The Amateur Astronomer

Front Cover
Springer, 2006 - Nature - 293 pages
1 Review
any popular books upon astronomy have been written during the Mpast few years, but most of them cater either for the casual dabbler who is content to learn from the depths of his armchair or else for the serious amateur who already knows the main facts.What I have done, or tried to do, is to strike a happy mean. This book has been aimed at the needs of the beginner who knows nothing whatsoever,but who is nevertheless anxious to make a start with what equipment he can collect at limited cost. All astronomers,professional or amateur,were beginners once,and all have had to draw upon the experience of those who have learned before them.I feel some dif?dence about offering myself as a guide,but at least I have one quali?cation: in my early days as an observer I made almost every mistake that it is possible to make! This explains the frequent occurrence of such phrases as I once saw....and I rem- ber that when I.... I hope therefore that what I have written may prevent others from falling into the same ridiculous traps.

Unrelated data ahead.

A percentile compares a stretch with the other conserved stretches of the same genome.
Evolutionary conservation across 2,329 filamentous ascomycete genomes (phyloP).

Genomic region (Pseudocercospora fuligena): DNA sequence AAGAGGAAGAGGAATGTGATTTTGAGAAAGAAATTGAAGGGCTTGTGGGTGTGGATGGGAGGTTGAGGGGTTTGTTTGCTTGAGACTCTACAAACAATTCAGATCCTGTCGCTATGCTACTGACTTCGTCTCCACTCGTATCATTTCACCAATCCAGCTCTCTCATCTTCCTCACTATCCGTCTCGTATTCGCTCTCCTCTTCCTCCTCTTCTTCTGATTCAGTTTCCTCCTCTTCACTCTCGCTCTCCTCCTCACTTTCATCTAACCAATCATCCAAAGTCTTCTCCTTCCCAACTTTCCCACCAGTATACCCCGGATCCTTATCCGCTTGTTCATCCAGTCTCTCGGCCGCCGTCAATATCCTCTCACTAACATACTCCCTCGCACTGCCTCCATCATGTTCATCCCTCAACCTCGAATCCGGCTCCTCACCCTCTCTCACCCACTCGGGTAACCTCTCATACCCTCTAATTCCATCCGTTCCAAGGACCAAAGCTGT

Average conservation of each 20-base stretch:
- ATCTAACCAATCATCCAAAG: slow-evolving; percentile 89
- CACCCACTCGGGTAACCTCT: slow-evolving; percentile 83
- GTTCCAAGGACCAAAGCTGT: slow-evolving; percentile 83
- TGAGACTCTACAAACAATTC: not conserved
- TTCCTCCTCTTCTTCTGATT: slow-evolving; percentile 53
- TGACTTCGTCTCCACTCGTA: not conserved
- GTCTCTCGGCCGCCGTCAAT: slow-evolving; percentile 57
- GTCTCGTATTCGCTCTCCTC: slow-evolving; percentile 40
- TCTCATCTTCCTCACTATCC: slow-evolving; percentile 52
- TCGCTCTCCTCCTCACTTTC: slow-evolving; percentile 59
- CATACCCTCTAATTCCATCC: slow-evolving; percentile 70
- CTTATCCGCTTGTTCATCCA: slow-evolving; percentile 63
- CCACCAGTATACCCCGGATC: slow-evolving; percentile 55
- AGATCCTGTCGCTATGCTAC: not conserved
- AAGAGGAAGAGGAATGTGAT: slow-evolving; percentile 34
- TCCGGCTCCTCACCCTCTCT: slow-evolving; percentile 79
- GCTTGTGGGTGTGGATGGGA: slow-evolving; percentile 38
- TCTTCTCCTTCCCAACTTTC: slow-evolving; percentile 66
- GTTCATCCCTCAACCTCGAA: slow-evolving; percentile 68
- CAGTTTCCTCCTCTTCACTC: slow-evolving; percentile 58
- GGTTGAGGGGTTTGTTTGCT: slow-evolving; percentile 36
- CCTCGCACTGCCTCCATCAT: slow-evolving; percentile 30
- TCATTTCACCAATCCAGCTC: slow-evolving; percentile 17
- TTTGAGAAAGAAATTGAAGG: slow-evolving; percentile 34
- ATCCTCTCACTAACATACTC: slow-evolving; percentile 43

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User Review  - misericordia - LibraryThing

This is an old dusty book I got at a used book sale. I picked it up and read a passage about vegetation on Mars. Not the possibility of vegetation, mind you. How could I not love a book like that. The ... Read full review

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About the author (2006)

Patrick Moore was born on March 4, 1923. He is one of the most prolific authors of popular astronomy books. He began publishing astronomy books in 1950 and has been extremely active ever since. He is director of the lunar section of the British Astronomical Association and was director of the Armagh Planetarium in Northern Ireland from 1965 to 1968. Moore has been the host of a television program, "The Sky at Night," which appeared first on BBC in April 1957. He was awarded the Order of the British Empire in 1968 for his work in astronomy.

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